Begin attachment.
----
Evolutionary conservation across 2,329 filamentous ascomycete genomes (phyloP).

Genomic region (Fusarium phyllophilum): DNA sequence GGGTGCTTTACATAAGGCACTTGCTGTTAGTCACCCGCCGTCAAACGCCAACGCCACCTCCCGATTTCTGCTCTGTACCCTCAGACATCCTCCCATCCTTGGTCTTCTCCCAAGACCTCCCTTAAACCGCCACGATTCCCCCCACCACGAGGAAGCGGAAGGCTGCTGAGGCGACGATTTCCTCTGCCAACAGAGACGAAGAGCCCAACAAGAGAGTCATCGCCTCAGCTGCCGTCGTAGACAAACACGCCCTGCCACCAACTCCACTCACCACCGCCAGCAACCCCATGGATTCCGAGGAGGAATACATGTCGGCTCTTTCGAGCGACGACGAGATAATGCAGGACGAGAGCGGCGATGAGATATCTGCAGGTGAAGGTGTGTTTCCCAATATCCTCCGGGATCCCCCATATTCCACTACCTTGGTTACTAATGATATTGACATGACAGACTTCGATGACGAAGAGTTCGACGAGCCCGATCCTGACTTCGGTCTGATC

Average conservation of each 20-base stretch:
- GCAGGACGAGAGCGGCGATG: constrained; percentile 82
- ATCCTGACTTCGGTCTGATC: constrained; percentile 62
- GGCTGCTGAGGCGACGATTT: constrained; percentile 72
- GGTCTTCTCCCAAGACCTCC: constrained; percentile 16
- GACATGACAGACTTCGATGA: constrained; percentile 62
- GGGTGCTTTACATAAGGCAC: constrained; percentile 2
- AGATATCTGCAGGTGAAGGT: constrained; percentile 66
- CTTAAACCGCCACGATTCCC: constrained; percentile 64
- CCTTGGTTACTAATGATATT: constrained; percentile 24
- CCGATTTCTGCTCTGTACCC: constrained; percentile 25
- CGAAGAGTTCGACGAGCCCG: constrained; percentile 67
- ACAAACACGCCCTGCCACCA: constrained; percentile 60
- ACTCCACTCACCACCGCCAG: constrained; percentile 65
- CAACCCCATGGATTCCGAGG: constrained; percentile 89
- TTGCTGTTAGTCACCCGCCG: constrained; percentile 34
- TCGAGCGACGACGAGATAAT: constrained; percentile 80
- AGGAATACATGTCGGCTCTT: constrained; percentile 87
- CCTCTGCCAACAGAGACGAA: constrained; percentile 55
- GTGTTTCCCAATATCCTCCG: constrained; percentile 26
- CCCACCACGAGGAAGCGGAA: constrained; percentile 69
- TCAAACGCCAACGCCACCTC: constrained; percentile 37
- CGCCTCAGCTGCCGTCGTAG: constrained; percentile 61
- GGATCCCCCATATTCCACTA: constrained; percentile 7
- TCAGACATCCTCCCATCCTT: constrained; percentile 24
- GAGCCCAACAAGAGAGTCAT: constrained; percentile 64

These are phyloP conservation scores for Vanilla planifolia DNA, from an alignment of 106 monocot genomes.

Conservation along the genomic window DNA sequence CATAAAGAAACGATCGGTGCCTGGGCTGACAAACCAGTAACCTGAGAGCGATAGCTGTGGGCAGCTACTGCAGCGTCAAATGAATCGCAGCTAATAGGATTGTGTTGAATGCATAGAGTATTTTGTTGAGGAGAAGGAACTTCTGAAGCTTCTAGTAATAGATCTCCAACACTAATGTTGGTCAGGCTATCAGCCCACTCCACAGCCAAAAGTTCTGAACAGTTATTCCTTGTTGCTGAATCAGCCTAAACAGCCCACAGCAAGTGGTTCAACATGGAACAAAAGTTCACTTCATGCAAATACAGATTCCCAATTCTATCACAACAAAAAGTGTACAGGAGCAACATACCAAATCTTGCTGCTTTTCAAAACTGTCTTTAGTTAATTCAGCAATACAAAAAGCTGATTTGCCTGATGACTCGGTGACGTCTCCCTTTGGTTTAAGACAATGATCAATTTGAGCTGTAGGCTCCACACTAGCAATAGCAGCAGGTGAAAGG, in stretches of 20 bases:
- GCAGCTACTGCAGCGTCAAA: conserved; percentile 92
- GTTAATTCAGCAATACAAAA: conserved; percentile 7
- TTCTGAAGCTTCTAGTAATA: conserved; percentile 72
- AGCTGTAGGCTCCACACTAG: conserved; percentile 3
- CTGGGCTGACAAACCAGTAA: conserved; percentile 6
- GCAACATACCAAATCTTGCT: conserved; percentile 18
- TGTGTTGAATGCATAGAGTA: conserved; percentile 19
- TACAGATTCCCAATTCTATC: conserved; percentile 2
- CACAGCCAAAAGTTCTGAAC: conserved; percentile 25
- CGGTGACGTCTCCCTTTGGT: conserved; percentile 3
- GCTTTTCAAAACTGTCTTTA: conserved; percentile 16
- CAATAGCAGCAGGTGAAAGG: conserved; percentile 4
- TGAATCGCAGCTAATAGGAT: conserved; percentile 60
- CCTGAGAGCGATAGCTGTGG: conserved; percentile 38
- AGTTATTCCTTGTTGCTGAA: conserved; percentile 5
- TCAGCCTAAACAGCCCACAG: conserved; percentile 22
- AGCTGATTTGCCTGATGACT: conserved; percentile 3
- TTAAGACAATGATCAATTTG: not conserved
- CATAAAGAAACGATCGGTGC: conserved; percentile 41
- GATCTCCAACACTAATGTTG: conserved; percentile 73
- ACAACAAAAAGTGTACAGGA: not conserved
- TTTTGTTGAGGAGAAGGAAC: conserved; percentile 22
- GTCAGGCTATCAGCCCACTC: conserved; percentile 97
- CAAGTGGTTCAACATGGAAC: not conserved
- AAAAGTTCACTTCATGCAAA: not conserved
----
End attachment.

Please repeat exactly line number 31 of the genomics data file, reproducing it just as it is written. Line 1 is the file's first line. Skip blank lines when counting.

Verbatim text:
- GCAGCTACTGCAGCGTCAAA: conserved; percentile 92